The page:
||C.S. Grijalva-Eternod1,2, J.C.K. Wells3, M Cortina-Borja4, N. Salse-Ubach5,M. Tondeur2 ,C. Dolan2 ,C. Meziani6, C. Wilkinson7, P. Spiegel7, A.J. Seal1,2
||1Centre for International Health & Development, UCL Institute of Child Health, London, UK, 2Emergency Nutrition Network, Oxford, UK, 3MRC Childhood Nutrition Research Centre, UCL Institute of Child Health, London, UK, 4MRC Centre of Epidemiology for Child Health, UCL Institute of Child Health, London, UK, 5Independent Consultant, Barcelona, Spain, 6Tindouf Sub-Office, United Nations High Commissioner for Refugees, Tindouf, Algeria, 7Public Health and HIV Section, Division of Programme Support and Management, United Nations High Commissioner for Refugees, Geneva, Switzerland
|1st country of focus:
|Relevant to the conference theme:
|Summary (max 100 words):
||We assessed under-nutrition and overweight prevalence in Western Sahara women (15-49 years) and children (6-59 months) living in refugee camps for over 35 years. Both were found highly prevalent - the former among children, the latter among women. At the household level, more households presented cases of overweight than underweight. The number of households presenting both was high (19.9%). The results highlight the need to focus attention on non-communicable diseases within the humanitarian sector with special focus on refugees living a protracted emergency.
|Background (max 200 words):
||Vulnerable groups experiencing epidemiological transitions are known to suffer both under-nutrition and obesity. Yet, it is unknown whether this double burden affects food aid dependent refugees living in protracted emergencies.
|Objectives (max 100 words):
||We aimed at assessing the double burden of malnutrition among Western Sahara refugees living in a protracted emergency for over 35 years.
|Methodology (max 400 words):
||We implemented one stratified cluster nutrition survey in four Western Sahara refugee camps in Algeria. We sampled 2005 households collecting anthropometric indicators in 1608 children (6-59 months) and 1781 women (15-49 years). We estimated the prevalence of global acute malnutrition, stunting, underweight and overweight in children and the prevalence of underweight, overweight and central obesity in women. Households were first classified according to the presence of cases of each indicator. Households were later classified as underweight, overweight or double burden if they presented cases with under-nutrition or overweight, alone or in combination, or normal if no cases were found.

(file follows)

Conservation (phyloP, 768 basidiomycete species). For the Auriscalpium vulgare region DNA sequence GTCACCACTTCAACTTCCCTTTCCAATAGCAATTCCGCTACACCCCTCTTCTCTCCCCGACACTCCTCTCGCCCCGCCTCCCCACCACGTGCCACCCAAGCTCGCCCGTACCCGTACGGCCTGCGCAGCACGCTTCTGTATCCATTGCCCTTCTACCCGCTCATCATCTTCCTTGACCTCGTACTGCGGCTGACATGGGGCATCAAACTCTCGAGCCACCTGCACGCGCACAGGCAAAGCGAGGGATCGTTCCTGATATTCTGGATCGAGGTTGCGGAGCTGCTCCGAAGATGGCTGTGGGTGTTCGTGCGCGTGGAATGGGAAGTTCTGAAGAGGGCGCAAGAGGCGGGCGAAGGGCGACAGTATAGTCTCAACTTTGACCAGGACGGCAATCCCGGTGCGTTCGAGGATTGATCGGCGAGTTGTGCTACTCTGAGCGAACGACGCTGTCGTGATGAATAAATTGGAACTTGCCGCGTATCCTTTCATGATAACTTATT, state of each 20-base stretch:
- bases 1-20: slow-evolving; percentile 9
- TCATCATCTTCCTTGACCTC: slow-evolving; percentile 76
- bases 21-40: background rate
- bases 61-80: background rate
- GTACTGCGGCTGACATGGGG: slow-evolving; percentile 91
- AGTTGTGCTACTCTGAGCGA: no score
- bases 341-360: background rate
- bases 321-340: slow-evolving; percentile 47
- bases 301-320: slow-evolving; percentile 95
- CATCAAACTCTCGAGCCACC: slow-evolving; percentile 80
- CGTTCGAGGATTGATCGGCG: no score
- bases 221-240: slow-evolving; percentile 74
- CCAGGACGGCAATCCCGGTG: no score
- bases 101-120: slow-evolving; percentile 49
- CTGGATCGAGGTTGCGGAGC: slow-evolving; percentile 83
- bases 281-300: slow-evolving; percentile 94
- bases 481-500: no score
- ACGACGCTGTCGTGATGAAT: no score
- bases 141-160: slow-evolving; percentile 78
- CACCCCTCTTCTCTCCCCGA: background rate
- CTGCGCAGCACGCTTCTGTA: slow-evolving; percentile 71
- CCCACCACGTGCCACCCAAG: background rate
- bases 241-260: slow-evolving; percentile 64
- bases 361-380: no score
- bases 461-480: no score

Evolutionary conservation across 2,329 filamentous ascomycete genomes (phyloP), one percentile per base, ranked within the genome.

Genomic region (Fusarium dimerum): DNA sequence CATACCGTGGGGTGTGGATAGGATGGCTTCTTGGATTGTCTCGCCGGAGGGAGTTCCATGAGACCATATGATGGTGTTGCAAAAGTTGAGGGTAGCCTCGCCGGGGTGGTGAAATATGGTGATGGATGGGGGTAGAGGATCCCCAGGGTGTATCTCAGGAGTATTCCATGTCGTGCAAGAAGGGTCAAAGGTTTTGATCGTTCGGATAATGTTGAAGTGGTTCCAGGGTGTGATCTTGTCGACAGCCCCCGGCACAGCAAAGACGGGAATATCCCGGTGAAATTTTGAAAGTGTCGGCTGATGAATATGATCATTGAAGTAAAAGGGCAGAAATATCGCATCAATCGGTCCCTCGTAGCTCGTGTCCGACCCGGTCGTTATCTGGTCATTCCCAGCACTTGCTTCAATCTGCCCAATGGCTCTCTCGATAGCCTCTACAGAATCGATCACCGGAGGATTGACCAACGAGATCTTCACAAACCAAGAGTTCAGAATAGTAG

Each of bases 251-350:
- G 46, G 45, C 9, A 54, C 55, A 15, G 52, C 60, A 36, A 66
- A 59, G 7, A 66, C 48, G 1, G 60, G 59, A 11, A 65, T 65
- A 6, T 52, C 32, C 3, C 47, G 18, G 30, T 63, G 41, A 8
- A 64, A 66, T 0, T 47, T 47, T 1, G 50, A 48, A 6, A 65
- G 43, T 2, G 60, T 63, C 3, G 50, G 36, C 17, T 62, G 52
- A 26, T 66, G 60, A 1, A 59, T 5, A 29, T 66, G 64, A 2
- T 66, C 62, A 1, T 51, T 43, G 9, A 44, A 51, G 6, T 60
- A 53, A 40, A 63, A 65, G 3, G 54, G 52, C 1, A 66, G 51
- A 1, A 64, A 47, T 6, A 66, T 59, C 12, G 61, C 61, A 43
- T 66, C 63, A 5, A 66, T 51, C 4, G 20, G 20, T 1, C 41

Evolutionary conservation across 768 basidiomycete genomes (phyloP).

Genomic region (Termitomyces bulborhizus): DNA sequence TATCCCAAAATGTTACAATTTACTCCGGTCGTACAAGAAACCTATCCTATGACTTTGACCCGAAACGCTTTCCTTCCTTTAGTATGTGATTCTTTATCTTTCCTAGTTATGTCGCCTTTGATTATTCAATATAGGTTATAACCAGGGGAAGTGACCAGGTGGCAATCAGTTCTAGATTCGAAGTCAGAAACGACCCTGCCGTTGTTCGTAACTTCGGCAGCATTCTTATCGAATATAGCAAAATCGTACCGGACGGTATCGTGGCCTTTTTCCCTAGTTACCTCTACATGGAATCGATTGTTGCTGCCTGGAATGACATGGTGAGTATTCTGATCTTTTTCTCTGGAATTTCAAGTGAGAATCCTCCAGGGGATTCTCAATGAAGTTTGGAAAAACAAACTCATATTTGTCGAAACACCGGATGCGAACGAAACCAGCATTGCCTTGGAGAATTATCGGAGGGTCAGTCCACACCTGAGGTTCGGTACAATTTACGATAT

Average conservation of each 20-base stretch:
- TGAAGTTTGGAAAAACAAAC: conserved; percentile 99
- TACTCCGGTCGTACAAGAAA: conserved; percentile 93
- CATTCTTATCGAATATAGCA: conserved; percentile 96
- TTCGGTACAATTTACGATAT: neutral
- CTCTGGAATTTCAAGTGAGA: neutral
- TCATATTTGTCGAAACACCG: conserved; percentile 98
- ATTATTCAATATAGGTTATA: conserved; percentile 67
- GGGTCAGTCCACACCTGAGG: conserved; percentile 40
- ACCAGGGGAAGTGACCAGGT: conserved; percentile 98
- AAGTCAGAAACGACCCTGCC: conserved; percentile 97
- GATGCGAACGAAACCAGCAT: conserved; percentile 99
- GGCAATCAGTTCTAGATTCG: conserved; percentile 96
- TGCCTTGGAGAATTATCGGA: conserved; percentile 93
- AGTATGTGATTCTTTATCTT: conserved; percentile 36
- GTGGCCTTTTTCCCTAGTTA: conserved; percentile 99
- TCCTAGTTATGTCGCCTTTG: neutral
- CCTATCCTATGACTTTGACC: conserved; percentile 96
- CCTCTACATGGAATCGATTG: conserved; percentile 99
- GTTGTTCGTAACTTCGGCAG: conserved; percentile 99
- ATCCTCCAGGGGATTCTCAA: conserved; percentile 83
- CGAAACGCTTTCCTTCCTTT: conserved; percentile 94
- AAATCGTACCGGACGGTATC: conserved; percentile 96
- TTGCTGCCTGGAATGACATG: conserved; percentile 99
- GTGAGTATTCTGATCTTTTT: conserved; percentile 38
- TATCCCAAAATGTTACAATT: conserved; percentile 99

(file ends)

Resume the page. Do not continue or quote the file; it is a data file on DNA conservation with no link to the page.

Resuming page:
|Results (max 400 words):
||In children, prevalence of global acute malnutrition was 9.1%, stunting 29.1%, underweight 18.6% and overweight 2.4%.; whereas in women 5.1% were underweight, 53.7% were overweight or obese and 71.4% had central obesity. A larger proportion of households presented cases of central obesity (47.2%) or overweight (38.8%) in women compared to those presenting stunting (19.5%) or underweight (13.3%) in children, nonetheless the latter were high. Overall, overweight (43.6%) households were most commonly followed by underweight (20.5%) and double burden-affected (19.9%) households. Similar results were found if households were classified as primarily obese instead of overweight.
|Conclusion (max 400 words):
||Obesity and under-nutrition are highly prevalent and co-existing among Western Sahara refugees. The results highlight the need to focus attention on non-communicable diseases within the humanitarian sector. Results also raise the complex challenges of incorporating obesity prevention and treatment of associated co-morbidities into aid policies, without drawing resources away from providing essential life-saving interventions to tackle under-nutrition.